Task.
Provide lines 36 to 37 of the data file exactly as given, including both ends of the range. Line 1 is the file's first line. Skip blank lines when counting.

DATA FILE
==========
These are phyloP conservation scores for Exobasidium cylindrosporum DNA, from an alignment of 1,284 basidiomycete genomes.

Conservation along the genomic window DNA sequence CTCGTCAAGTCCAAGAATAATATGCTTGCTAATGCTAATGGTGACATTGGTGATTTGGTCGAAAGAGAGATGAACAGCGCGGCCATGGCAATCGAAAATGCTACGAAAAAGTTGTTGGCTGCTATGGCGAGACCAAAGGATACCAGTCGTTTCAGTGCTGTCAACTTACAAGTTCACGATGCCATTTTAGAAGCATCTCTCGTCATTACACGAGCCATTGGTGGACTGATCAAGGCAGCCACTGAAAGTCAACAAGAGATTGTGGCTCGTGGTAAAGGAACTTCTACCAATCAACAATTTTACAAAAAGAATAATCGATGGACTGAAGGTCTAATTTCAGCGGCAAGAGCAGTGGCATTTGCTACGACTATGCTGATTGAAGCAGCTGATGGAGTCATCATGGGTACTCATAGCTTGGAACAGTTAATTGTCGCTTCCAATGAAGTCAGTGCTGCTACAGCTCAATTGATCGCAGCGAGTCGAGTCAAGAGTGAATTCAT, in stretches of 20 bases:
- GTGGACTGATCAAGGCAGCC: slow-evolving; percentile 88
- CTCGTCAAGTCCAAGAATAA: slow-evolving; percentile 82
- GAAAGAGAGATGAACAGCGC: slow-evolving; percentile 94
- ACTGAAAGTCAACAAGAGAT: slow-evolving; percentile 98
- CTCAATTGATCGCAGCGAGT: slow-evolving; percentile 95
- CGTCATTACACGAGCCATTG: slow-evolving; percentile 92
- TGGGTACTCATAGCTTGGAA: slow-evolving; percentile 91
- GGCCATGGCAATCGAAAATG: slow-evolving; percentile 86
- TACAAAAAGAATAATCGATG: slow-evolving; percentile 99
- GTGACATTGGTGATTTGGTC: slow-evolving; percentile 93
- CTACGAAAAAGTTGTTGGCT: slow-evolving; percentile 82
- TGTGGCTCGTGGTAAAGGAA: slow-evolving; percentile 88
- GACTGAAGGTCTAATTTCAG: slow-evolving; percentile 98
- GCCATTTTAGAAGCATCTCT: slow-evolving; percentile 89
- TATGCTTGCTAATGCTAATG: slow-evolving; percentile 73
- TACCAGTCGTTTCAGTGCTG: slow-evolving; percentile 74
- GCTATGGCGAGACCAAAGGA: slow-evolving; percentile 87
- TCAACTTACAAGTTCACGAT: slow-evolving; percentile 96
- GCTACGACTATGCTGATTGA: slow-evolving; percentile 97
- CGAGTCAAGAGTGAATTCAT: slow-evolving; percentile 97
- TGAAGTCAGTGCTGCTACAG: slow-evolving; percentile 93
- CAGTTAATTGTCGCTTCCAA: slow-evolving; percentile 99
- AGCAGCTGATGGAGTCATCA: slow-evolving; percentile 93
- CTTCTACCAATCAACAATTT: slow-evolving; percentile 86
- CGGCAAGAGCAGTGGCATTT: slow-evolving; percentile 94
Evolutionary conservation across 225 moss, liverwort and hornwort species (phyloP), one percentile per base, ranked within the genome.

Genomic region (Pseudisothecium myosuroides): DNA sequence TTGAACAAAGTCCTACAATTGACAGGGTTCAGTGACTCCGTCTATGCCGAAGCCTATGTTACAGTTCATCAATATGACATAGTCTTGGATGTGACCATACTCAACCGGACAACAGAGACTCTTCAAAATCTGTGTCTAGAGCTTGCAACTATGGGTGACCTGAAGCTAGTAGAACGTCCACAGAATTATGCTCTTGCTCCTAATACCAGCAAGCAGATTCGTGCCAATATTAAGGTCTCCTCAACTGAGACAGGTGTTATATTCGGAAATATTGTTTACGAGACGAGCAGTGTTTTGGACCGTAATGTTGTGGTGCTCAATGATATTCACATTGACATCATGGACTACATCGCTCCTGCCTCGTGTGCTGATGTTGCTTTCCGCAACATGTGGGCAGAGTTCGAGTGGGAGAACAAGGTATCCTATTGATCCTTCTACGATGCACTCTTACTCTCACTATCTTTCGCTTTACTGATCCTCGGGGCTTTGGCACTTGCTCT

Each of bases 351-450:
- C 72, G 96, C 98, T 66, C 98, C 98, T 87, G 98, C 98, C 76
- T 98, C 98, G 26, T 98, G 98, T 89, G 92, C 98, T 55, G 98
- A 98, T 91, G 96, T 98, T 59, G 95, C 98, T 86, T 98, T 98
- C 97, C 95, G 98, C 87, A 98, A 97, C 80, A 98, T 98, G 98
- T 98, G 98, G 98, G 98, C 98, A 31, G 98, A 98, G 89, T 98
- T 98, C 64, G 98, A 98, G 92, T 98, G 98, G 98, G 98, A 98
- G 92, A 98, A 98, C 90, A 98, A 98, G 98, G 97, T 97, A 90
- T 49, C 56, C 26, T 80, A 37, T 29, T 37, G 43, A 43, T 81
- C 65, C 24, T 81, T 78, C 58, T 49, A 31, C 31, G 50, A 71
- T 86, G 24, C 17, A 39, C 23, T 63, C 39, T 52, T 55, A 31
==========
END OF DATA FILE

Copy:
- T 98, C 64, G 98, A 98, G 92, T 98, G 98, G 98, G 98, A 98
- G 92, A 98, A 98, C 90, A 98, A 98, G 98, G 97, T 97, A 90